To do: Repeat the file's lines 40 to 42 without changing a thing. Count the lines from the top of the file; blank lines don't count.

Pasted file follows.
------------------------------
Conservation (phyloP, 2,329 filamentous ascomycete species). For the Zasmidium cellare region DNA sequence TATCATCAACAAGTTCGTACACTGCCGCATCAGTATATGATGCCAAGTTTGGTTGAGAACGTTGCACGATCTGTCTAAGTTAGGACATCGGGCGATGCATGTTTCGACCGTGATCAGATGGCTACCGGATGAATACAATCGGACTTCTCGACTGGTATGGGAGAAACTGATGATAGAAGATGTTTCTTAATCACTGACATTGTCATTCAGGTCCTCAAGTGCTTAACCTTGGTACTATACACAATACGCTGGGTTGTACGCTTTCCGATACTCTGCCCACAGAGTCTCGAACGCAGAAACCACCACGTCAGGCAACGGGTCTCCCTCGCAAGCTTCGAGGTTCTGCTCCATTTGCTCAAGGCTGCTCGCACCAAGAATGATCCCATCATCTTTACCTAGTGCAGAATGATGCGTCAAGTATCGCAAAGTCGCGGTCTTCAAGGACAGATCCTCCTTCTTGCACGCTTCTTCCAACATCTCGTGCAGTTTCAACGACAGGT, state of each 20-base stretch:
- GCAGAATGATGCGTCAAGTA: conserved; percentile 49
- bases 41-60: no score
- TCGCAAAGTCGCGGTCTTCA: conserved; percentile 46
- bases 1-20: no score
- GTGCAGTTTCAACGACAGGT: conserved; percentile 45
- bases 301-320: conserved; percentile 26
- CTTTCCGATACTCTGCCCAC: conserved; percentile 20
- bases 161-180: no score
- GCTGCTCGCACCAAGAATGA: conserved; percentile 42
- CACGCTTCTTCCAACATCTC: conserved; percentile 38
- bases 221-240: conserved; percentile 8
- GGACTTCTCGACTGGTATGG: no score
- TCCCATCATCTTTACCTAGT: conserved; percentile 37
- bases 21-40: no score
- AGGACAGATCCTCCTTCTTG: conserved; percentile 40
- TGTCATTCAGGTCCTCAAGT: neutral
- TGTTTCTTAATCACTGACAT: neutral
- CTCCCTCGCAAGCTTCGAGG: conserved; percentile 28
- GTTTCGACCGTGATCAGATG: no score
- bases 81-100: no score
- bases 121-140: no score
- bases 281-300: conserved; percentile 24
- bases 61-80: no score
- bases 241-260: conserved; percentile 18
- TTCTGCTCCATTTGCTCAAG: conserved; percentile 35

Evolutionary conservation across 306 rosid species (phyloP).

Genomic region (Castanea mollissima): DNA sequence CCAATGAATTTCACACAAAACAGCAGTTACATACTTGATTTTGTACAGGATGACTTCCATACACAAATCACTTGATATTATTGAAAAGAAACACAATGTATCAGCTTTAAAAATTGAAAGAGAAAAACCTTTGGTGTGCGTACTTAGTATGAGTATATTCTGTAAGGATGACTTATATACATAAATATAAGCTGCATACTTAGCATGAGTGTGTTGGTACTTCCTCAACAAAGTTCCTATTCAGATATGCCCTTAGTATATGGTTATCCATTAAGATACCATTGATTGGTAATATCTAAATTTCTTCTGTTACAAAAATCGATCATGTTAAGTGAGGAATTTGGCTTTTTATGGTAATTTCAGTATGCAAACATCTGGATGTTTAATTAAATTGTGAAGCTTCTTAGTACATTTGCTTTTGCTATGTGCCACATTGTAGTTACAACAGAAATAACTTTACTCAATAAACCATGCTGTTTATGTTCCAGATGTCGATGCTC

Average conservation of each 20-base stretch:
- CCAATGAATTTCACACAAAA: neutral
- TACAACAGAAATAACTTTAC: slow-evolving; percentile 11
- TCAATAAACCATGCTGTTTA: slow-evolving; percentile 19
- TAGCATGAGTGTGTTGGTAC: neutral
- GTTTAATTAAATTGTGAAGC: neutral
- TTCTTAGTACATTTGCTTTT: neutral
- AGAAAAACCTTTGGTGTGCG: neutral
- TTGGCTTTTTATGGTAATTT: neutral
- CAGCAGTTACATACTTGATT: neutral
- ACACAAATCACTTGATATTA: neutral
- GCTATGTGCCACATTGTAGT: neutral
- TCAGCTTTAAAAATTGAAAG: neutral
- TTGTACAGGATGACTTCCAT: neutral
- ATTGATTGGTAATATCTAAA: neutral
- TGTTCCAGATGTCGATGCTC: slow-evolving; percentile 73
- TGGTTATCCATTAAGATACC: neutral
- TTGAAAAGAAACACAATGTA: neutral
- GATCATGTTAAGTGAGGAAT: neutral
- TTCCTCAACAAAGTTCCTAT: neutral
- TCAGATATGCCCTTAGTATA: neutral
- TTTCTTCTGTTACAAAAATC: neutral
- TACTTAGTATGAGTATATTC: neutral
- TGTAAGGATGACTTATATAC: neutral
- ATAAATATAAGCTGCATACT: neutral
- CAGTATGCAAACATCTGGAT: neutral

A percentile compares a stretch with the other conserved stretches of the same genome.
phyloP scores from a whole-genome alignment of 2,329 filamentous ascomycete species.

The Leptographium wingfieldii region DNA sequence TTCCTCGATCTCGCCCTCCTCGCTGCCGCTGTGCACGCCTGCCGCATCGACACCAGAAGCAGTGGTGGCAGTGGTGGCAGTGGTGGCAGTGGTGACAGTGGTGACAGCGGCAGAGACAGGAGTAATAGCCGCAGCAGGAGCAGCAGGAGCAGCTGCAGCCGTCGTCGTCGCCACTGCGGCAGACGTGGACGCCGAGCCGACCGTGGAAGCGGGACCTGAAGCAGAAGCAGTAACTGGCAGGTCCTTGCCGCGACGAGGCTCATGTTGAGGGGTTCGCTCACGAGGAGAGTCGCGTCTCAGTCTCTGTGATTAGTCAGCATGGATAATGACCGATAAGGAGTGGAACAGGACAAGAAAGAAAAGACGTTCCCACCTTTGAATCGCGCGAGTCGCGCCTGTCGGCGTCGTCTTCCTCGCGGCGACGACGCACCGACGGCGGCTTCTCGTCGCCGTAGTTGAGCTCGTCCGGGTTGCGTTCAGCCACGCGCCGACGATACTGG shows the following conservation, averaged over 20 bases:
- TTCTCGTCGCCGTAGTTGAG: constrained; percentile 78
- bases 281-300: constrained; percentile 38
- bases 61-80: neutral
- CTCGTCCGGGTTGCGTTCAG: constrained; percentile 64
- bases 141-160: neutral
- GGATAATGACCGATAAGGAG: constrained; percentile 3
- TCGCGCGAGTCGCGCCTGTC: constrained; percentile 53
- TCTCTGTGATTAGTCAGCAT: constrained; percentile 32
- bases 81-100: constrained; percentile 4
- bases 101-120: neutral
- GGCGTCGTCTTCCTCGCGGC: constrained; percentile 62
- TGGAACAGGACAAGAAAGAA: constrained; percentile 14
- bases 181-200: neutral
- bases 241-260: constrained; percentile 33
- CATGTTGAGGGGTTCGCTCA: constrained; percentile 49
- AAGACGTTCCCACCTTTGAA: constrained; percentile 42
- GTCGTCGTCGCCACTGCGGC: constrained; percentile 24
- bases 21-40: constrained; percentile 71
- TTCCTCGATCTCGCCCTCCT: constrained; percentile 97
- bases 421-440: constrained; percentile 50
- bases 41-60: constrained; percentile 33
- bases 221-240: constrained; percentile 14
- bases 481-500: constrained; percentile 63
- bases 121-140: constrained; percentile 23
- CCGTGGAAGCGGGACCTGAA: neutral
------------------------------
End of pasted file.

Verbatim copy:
- GCTATGTGCCACATTGTAGT: neutral
- TCAGCTTTAAAAATTGAAAG: neutral
- TTGTACAGGATGACTTCCAT: neutral